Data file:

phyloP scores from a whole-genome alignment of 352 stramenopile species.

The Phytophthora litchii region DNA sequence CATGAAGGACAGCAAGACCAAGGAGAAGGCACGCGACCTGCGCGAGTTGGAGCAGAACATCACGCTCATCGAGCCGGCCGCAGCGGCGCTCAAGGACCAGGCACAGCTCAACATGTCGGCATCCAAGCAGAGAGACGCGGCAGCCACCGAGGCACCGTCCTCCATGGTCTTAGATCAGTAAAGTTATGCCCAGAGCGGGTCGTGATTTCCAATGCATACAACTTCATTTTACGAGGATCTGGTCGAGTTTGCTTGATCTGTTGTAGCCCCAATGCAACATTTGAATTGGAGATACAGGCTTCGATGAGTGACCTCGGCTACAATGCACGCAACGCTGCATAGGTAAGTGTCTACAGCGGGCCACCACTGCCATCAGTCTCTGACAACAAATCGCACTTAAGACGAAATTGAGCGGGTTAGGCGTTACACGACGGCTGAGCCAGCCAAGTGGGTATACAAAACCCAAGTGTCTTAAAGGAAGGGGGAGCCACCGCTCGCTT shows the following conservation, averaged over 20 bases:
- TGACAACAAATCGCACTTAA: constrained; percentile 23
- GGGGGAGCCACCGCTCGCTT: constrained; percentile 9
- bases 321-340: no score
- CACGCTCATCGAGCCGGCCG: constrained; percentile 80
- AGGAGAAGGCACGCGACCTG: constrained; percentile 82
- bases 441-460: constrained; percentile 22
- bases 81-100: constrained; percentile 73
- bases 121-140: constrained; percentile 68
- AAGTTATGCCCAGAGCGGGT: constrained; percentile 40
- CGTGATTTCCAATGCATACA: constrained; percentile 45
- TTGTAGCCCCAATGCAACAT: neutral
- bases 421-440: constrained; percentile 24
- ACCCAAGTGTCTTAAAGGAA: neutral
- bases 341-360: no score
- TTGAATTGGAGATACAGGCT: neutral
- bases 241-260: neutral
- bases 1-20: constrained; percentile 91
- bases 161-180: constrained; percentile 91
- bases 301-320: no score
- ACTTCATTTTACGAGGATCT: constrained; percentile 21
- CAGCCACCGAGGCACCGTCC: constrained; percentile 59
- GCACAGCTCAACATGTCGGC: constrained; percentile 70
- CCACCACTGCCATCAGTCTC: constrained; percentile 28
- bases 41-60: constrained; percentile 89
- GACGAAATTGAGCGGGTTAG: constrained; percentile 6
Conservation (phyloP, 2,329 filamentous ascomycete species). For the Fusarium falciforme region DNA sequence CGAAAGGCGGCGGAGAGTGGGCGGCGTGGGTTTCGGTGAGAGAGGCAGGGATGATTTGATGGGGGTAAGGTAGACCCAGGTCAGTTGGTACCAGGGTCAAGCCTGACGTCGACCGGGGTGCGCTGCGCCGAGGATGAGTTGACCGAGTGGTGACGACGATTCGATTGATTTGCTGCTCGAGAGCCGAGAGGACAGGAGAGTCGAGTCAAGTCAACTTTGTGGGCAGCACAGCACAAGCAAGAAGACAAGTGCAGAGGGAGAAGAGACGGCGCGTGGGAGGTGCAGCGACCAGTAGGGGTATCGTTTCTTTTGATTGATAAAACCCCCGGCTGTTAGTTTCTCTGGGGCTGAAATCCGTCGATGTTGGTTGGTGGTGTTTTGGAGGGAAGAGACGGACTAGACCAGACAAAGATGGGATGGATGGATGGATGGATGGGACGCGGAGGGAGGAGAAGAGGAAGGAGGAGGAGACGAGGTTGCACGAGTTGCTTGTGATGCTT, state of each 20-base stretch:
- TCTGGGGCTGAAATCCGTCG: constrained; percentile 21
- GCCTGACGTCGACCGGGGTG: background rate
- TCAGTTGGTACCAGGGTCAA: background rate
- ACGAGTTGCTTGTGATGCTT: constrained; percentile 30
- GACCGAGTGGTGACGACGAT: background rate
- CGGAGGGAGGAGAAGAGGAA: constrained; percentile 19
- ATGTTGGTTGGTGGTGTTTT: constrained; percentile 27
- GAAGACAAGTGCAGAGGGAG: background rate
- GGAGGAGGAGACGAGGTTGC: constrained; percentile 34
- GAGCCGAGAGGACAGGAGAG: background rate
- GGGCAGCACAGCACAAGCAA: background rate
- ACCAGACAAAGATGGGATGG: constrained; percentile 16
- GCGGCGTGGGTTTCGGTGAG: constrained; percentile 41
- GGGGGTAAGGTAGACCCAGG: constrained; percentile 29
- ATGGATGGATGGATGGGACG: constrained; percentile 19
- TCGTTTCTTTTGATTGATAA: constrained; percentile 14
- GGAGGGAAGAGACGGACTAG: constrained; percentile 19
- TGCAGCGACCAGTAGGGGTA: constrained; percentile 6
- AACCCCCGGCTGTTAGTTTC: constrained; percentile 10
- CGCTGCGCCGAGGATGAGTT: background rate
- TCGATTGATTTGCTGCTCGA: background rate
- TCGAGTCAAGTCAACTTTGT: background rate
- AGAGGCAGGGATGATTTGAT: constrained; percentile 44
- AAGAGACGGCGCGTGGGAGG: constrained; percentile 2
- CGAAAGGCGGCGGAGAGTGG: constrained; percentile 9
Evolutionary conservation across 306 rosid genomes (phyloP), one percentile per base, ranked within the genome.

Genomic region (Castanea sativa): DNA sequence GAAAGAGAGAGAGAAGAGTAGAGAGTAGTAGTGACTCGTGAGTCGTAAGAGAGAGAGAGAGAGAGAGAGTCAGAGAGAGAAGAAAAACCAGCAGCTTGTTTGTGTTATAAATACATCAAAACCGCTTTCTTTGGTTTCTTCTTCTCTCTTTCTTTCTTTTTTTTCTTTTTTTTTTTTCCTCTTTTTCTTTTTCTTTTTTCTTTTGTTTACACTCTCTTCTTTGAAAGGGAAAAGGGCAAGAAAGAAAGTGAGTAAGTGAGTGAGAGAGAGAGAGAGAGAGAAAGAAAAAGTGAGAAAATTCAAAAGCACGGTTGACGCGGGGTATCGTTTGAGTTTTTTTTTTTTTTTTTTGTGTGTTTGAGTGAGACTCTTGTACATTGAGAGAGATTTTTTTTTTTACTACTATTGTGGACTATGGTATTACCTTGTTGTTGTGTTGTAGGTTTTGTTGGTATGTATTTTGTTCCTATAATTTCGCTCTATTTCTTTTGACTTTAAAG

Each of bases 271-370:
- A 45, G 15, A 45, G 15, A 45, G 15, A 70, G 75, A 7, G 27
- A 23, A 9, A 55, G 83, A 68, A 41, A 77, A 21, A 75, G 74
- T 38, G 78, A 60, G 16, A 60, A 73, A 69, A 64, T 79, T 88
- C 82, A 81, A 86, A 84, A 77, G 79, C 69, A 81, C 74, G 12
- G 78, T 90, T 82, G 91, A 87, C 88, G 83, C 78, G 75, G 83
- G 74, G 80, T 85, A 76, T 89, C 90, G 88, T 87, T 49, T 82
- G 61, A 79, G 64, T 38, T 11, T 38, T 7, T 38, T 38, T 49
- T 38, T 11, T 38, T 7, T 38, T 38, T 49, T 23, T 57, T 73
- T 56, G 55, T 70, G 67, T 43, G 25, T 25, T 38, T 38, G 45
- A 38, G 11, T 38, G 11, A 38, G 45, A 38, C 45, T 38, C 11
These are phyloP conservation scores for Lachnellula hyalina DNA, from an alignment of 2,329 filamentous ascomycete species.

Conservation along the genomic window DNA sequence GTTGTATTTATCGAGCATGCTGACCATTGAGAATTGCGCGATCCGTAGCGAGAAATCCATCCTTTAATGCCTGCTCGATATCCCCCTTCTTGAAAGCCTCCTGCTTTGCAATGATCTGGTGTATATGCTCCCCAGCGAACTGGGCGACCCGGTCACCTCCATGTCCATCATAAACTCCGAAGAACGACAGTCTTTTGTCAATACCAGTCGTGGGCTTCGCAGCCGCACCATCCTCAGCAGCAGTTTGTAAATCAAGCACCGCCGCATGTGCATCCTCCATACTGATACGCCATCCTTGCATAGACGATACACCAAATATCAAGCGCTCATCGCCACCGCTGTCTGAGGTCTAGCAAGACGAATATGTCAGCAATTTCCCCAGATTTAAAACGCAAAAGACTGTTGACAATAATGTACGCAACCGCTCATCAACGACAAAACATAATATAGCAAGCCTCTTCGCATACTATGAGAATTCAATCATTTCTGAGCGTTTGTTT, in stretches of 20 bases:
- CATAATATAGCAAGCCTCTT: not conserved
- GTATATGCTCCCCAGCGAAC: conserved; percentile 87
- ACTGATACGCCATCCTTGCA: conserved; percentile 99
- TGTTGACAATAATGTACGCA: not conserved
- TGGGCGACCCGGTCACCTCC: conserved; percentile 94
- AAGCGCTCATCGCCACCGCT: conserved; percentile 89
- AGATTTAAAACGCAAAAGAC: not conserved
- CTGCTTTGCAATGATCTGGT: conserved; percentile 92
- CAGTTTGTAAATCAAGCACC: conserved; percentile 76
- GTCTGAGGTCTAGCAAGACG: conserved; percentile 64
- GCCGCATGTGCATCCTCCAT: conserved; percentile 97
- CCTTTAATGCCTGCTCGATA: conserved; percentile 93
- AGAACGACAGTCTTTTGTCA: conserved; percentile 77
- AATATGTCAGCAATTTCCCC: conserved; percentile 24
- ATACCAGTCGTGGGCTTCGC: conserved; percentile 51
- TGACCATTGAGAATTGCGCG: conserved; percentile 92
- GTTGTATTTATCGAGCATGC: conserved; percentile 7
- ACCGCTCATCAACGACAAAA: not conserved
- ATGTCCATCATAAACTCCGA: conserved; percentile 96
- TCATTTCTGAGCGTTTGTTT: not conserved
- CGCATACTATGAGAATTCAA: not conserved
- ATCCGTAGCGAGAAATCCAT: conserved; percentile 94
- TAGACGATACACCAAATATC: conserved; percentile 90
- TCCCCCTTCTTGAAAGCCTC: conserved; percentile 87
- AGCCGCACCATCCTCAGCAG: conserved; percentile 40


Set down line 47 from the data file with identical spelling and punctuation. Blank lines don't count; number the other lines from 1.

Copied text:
- AACCCCCGGCTGTTAGTTTC: constrained; percentile 10